On the Seno Plain of Mali, the population has more than doubled since 1972. In this wide view of the region, the Seno Plain sweeps from lower left to upper right. The feature to the left is the Bandiagara escarpment, with a rocky plateau to the west. The rocky surface on this plateau is not suitable for agriculture. So the plain, which is 200 meters lower than the plateau, is where there is increasing demand for agricultural land as the population grows.
Growing vegetation is indicated by red tones in these Landsat images, which are visible and near-infrared composites. These images are from the dry season, so cropland is indicated by bright tones.
Villages are scattered throughout the Seno Plain. They increase in size throughout the series of images. In the 1972 and 1986 images, the villages are the dark spots surrounded by a light color. Those light areas are cropland surrounding each village. In the 2016 image, the light-colored areas merge, and the dark spots stand out as the location of the villages. The population of these villages ranges from a few hundred to several thousand.
CILSS, 2016, Landscapes of West Africa—A window on a changing world: Garretson, S. Dak., U.S. Geological Survey, EROS, 219 p., at https://eros.usgs.gov/westafrica/.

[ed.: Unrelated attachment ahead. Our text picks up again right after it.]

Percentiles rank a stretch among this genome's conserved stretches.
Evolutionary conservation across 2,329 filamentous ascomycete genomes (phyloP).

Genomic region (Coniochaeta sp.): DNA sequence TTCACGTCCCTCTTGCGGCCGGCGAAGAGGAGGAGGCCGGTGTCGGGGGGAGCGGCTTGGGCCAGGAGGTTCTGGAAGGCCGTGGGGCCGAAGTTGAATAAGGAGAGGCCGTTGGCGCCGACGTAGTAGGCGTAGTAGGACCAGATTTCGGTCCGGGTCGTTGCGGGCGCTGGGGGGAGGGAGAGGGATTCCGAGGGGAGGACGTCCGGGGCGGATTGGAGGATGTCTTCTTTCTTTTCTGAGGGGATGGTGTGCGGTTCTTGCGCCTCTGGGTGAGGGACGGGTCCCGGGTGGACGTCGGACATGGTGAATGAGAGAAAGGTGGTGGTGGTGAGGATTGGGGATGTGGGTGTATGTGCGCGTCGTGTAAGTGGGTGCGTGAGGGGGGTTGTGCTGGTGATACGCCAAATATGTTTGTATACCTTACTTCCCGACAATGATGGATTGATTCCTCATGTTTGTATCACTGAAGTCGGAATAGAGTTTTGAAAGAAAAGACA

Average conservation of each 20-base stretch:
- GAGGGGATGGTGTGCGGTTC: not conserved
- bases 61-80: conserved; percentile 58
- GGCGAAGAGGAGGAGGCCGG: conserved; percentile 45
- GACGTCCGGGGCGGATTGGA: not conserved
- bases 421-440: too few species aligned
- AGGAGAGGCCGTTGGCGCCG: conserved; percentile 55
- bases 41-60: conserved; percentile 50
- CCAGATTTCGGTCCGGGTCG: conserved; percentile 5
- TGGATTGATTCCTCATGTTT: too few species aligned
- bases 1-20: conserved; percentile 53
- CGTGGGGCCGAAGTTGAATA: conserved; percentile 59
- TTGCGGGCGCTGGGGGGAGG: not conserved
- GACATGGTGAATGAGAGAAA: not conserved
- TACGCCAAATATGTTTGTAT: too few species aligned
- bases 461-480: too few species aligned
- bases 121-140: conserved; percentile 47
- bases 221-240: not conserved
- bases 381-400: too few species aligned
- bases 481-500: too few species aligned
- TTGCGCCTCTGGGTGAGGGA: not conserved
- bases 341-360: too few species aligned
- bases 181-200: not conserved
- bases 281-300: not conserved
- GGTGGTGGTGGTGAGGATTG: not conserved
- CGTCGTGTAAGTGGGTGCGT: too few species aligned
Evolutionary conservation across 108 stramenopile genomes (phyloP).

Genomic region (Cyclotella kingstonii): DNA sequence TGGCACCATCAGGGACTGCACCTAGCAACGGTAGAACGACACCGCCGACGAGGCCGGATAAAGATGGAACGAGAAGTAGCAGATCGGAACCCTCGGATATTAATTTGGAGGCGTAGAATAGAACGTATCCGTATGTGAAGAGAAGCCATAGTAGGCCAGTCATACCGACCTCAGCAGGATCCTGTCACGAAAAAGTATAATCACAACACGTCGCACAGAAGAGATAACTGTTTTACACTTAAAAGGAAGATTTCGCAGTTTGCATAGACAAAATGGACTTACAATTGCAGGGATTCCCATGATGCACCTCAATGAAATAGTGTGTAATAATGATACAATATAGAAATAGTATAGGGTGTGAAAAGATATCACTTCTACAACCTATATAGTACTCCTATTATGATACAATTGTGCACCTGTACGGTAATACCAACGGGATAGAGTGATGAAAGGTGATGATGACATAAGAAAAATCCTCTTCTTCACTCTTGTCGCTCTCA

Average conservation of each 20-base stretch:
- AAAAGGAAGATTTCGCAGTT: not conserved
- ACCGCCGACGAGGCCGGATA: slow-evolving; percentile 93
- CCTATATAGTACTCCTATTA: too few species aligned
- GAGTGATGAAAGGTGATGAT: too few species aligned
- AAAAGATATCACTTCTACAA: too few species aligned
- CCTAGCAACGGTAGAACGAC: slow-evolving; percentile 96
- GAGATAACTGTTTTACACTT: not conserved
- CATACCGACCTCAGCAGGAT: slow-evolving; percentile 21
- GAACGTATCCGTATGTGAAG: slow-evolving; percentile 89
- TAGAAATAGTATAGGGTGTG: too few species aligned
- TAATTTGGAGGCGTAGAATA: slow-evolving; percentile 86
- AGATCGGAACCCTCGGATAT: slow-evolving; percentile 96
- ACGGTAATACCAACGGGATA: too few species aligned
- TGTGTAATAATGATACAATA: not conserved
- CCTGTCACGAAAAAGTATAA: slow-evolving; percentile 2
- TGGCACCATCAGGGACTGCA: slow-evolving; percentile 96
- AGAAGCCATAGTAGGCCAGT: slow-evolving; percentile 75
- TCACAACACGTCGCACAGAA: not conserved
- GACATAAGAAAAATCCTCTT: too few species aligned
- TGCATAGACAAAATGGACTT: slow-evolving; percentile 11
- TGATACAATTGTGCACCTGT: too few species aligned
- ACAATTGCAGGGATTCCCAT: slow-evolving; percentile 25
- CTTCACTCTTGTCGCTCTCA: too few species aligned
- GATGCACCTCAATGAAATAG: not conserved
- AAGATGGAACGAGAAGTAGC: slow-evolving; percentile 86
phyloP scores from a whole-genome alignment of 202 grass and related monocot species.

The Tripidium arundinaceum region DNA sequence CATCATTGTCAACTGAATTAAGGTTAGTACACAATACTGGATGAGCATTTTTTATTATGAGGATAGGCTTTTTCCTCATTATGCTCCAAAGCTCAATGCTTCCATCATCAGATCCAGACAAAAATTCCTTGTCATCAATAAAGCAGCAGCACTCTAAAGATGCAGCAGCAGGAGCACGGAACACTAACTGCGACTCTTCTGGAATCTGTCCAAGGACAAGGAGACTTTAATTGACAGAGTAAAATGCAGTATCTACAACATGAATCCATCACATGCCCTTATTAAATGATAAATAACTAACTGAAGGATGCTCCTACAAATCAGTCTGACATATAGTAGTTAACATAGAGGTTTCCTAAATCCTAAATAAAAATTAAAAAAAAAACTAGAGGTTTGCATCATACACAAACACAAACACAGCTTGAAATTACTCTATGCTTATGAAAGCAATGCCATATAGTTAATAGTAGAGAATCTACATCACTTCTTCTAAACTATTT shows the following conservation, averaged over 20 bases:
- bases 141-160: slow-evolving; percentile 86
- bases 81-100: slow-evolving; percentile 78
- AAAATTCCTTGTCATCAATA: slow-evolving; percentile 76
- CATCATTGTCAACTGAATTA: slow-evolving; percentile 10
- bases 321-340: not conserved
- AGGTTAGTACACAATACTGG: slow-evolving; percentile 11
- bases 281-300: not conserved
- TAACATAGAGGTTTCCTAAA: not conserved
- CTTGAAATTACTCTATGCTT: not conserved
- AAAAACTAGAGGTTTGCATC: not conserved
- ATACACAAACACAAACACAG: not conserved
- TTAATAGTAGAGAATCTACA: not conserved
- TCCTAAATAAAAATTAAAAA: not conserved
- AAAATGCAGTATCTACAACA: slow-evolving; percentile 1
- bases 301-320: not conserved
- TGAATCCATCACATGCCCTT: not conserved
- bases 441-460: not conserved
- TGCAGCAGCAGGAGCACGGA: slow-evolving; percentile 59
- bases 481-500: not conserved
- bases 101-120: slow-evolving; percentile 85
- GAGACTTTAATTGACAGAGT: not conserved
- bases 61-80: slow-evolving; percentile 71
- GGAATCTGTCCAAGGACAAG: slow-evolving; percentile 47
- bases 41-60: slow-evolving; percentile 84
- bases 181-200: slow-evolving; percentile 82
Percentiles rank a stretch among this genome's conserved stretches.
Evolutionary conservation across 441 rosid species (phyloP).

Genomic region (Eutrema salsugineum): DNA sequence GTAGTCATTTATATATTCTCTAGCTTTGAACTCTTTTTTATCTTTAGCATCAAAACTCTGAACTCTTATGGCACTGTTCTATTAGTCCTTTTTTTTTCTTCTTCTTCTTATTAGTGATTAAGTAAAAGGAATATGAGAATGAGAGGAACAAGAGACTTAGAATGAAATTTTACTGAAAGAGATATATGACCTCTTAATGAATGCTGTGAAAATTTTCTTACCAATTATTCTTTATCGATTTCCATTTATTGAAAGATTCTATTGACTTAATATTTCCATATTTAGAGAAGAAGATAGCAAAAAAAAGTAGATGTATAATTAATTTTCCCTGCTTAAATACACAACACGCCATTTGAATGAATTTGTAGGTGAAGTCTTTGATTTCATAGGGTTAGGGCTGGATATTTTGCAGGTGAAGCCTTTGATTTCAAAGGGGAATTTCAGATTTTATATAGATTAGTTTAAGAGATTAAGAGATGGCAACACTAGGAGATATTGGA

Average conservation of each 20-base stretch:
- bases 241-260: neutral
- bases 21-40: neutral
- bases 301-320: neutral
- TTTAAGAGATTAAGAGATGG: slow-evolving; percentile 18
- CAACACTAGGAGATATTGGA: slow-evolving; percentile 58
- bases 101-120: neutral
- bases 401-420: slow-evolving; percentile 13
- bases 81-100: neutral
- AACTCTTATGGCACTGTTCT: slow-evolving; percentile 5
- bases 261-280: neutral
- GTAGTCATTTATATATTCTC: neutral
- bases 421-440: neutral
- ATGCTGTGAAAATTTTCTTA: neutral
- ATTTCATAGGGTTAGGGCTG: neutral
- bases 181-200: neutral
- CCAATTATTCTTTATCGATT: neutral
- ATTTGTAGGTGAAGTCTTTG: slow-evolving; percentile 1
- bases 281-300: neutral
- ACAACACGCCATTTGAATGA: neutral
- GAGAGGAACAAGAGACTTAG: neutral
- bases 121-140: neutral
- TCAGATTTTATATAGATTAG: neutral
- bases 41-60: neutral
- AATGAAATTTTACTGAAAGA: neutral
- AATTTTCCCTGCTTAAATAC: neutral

Satellite Imaging Corporation, 2017, WorldView-2 Satellite Sensor: Satellite Imaging Corporation, accessed July 14, 2017, at http://www.satimagingcorp.com/satellite-sensors/worldview-2/.
Spiekermann, R., Brandt, M., and Samimi, C., 2015, Woody vegetation and land cover changes in the Sahel of Mali (1967–2011): International Journal of Applied Earth Observation and Geoinformation, v. 34, p. 113–121. Available online at http://www.sciencedirect.com/science/article/pii/S0303243414001718.
Tappan, Gray, USGS Earth Resources Observation and Science (EROS) Center, 2018, personal communication.
USGS, 2015, Declassified Satellite Imagery—1: USGS Long Term Archive, accessed July 14, 2017, at https://lta.cr.usgs.gov/declass_1.